Why is participatory music-making too often reduced to the role of classical music's worthy cousin?
If a great composer wrote a great symphony but there was no one there ever to play it, to conduct it, hear it, or even read the score – would it still be great music? This may sound like a metaphysical question, but for me there is a clear answer. The symphony would be an irrelevance: personally, I believe that music is all about people.
Next week the Royal Philharmonic Society announces the winners of its annual RPS Music Awards, which celebrate outstanding live music in the UK. What I love about the awards, quite separately from the handing out of the beautiful silver lyre-shaped trophies, is the bigger picture which the nominations paint about the current state of classical music in the UK, and how musicians, audiences and participants are all contributing to the finest live music.
So, alongside classical music's ‘big names’ – amongst them Gramophone regulars Igor Levit, Isabelle Faust, Mark-Anthony Turnage, Oliver Knussen, Mirga Gražinytė-Tyla, Antonio Pappano and Vladimir Jurowski (all of whom acknowledge, incidentally, that they would not have careers without the talented musicians and audiences who participate in their performances) - sit a plethora of imaginative events which have engaged thousands of ordinary people in live music-making, often in parts of the UK where it is normally hard to come by. I say 'ordinary', but in reality, these events have proved their participants to be anything but; they are at the centre of exceptional music inspired by the lives they lead and the legends of their communities. This is music making for and with people of all ages – and I mean ALL – some experiencing the revelatory joys of live classical music for the very first time.
And while this kind of live music rarely makes the headlines, it truly has the capacity to change lives. It’s wonderfully inventive, and rich with ambition: Scottish Opera's BambinO, gives babies a first taste of opera, while Memory Spinners creates opera with people living with dementia. The first ever BBC Relaxed Prom, 10 years in the making, was an orchestral concert for people with sensory, learning and physical disabilities. 509 Arts' 'people’s opera' Calderland, with a cast of hundreds, played an important part in the regeneration of Yorkshire's Calder Valley following the devastating floods of 2015.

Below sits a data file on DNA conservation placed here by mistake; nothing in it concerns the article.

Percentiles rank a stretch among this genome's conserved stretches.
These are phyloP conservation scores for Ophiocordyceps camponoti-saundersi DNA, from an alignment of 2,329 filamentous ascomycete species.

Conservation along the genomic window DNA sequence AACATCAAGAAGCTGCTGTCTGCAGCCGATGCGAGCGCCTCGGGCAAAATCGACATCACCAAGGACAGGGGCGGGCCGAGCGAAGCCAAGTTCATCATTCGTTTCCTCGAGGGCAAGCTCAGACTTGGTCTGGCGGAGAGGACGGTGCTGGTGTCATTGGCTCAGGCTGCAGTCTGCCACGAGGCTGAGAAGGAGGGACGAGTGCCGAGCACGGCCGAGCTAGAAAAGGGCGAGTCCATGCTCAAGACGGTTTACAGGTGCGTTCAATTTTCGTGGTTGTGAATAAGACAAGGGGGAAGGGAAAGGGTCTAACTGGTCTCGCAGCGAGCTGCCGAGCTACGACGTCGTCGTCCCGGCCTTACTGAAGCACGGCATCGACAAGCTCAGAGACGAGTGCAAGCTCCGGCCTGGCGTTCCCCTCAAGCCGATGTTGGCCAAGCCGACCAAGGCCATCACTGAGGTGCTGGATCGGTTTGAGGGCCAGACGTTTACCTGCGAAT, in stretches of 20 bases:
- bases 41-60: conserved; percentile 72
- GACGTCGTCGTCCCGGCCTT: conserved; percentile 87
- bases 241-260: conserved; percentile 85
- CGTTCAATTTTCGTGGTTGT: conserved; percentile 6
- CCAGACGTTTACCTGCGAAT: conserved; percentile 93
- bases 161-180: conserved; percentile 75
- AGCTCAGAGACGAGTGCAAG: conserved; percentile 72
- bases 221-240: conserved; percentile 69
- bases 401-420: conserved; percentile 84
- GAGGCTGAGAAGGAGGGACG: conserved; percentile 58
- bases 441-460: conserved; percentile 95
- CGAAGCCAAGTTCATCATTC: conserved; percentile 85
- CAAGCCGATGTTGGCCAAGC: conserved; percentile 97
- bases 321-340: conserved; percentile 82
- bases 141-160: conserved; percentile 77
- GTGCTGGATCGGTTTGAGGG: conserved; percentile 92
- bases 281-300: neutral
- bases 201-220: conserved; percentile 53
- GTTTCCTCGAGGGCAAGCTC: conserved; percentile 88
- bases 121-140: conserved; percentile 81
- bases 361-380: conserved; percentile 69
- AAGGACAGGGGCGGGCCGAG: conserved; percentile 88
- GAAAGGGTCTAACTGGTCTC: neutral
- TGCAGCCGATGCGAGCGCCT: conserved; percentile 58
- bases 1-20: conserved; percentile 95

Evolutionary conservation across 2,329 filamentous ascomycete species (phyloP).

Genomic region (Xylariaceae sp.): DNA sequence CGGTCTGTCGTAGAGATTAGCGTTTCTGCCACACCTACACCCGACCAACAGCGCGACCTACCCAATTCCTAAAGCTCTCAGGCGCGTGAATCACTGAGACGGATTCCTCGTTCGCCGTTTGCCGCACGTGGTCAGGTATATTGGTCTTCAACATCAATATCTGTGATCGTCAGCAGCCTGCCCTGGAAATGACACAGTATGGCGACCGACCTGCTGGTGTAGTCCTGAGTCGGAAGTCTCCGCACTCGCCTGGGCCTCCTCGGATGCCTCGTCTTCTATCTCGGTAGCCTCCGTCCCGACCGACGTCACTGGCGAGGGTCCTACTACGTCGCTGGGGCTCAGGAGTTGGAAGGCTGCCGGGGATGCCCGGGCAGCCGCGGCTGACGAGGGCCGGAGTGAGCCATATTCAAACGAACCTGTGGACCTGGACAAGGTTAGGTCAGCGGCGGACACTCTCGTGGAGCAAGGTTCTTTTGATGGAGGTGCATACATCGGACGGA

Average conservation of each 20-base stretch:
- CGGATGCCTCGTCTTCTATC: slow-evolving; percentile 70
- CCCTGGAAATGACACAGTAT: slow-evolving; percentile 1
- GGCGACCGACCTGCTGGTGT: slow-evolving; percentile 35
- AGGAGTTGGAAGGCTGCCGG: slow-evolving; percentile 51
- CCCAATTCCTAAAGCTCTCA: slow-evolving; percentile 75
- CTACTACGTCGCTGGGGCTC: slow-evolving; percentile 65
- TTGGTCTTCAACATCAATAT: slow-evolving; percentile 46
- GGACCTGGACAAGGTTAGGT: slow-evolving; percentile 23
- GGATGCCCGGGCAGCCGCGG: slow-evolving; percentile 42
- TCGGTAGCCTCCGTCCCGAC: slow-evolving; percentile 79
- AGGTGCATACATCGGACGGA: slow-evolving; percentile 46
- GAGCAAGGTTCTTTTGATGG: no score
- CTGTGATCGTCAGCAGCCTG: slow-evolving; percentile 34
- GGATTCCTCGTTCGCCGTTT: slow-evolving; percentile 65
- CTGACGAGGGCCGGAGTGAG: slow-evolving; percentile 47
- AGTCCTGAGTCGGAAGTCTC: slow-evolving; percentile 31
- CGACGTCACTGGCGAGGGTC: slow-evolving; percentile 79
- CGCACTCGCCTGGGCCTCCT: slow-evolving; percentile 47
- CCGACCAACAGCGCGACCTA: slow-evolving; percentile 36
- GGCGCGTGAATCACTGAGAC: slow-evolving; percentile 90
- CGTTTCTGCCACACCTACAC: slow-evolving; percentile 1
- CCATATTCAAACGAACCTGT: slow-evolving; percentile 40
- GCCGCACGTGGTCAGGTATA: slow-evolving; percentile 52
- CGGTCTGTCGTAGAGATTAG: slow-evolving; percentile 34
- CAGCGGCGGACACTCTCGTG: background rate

OperaSonic, again with a massive cast of all ages, explored and celebrated the Welsh legends of Newport, while Classically Yours, Orchestras Live’s partnership with East Riding of Yorkshire Council, brought professional orchestras and a vast array of music-making opportunities to remote rural and coastal communities - another part of Hull City of Culture's expansive legacy. There are many more.
To see and hear so many people engaged in classical music, as listeners, and as participants, is thrilling. So why are these dynamic projects so rarely reported? Why is participatory music-making too often reduced to the role of classical music's worthy cousin? To do so is to fundamentally misunderstand what lies at the heart of great music-making, in whatever form it might take. All the featured artists and organisations on the RPS Music Awards shortlists have musical excellence, creativity, understanding and inclusivity at their core. They all share a seriousness of purpose, and the willingness to listen and to spend time to get things exactly right. And they all make that lasting emotional impact, often so hard to define, that remains long after the last notes have faded.
That’s why, the RPS Music Awards chooses to celebrate them side by side. The fact that they deliver this in different ways is all to the good: it’s only by valuing the entirety of live classical music that you can actually see what’s really happening on the ground. Year on year, thank goodness, they give us increasing reasons to celebrate.
It takes years of patience, commitment and tenacity to get work of this quality, and for this many people, to take flight, and much of this work happens against the background of reduced funding. Winning an RPS Music Award, and the wider recognition it brings, can make a real difference. Last year, the UK’s first disabled-led youth orchestra, Bristol-based South-West Open Youth Orchestra, brought to life by Open Up Music, were award winners. The RPS Music Awards jury saluted the inclusive nature of the process, which develops bespoke instruments that can be played with any part of the body according to needs of individual musicians, and the orchestra’s, 'inspirational and vital role in bringing together the worlds of disabled and mainstream music-making'. One year on, and the orchestra has gone national.
Was there ever a more joyous, clearer demonstration that classical music is, and absolutely should be, for everyone?
The RPS Music Awards take place on Wednesday, May 9 in London, and are broadcast on BBC Radio 3 on Monday, May 14 at 19.30hrs